As part of a multichannel marketing strategy, the use of multi-touch technology allows c-store retailers to make a portion of the in-store experience as familiar to consumers as the mobile devices they carry with them every day. By integrating the experience of smartphones with multi-touch interfaces, in-store shopping now becomes as natural and easy to use as the fastest-growing consumer products in recent memory.

There are a plethora of benefits to multi-touch technology, many of which focus on the user experience. Taken together, these elements result in more informed, more efficient and more engaging in-store interactions.

Key elements to a multi-touch experience include:

  • Familiar interface -- The familiar interaction of a smartphone touchscreen lends itself to redefining the in-store user interface. Interactive applications can emulate mobile device applications, using similar gestures and responses. The result is an opportunity to create content that is dynamic and engaging to use.
  • Clean, industrial design -- Removing the front bezel from the monitor allows multiple design and installation alternatives. A multi-touch monitor can be embedded into a wall or any other flat surface. Customers can use interactive content not at a standalone kiosk, but actually embedded in the product display. It is possible to create interactive video spaces within a c-store environment. Monitors can be tiled together to create content that is bigger than a single monitor, without concern about the interruption to the visual continuity caused by the bezel.
  • Multi-user options -- The natural extension of multi-touch screens is the ability for multiple users to touch the same screen. This accommodates a system design with two or four different screen regions built around different information. Each region can be active at the same time -- in essence, creating four independent interactive areas with one screen.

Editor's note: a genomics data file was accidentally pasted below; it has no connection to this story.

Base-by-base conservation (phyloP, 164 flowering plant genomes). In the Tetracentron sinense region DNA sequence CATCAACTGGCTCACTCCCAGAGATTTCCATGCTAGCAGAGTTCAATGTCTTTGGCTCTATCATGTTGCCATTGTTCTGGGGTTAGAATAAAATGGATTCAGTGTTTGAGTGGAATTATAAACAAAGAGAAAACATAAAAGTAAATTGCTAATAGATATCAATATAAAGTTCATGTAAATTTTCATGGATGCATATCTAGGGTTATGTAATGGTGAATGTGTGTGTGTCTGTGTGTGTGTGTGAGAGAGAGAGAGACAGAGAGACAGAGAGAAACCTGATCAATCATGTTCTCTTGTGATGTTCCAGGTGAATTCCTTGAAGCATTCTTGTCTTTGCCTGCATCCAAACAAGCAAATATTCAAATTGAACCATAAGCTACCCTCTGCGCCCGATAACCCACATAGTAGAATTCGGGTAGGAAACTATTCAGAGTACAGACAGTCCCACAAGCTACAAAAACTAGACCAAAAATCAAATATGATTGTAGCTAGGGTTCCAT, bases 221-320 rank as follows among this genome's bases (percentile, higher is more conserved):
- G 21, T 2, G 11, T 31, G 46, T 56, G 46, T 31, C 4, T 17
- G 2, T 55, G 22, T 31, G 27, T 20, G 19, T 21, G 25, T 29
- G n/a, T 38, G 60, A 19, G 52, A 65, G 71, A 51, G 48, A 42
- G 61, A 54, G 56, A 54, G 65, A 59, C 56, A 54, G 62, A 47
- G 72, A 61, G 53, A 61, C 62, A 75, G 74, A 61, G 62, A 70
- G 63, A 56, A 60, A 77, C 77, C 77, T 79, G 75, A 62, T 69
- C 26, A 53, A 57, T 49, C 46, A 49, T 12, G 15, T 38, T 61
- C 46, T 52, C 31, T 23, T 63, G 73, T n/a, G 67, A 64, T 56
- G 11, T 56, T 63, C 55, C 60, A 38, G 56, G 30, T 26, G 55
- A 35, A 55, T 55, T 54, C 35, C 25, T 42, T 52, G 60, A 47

• Cleanliness -- When the entire surface of the touch monitor is glass, the cleanliness of the interactive element improves significantly. Removing the monitor bezel removes areas where dirt, fluids and bacteria collect.
  • Durability -- A projected capacitive monitor can be placed in a range of environments not previously practical for touch input. Projected capacitive monitors will continue to work, even with surface damage or in the extreme case of a broken cover glass. Uptime improves, therefore improving return on investment and the total number of interactions per measurement period.

Digital in-store engagement and interactivity is a key contributor to the consumer's experience in the c-store. The design of the interactive element needs to reflect the "brand" that is the c-store, and offer a "call to action," an engagement that is consistent with the c-store's marketing and merchandising strategy.

Gene Halsey has more than 15 years of expertise in the touchscreen industry. He is the product line director for Touch Revolution's TRū line of projected capacitive multi-touch monitors.

Editor's note: The opinions expressed in this article are the author's and do not necessarily reflect the views of Convenience Store News.